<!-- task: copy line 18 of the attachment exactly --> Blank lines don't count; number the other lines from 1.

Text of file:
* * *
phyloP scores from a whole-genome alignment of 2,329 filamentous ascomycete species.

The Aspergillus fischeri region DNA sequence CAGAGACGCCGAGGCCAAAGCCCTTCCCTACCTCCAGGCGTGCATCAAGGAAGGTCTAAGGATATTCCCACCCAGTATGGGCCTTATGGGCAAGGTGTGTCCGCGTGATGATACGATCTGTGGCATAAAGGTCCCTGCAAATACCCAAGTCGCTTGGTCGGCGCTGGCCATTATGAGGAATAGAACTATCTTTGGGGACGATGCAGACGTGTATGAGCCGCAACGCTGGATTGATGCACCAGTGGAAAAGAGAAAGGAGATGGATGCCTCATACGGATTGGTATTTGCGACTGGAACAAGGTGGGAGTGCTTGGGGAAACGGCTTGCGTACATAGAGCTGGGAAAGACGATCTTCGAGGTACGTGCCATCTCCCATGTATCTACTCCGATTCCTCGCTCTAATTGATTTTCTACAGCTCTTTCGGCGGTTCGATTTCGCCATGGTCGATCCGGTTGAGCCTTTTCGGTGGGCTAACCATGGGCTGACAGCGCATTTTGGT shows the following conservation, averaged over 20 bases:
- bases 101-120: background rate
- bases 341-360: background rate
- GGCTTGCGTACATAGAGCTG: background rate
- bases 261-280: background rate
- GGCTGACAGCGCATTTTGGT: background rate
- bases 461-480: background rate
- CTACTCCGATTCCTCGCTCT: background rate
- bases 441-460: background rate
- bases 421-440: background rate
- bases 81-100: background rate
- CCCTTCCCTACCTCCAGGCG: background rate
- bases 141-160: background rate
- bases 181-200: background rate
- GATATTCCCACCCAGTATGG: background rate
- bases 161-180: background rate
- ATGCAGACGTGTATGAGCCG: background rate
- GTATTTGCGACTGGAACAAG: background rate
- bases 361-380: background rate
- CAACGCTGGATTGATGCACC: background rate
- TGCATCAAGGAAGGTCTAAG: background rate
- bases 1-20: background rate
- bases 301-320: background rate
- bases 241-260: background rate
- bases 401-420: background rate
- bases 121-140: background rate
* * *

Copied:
- ATGCAGACGTGTATGAGCCG: background rate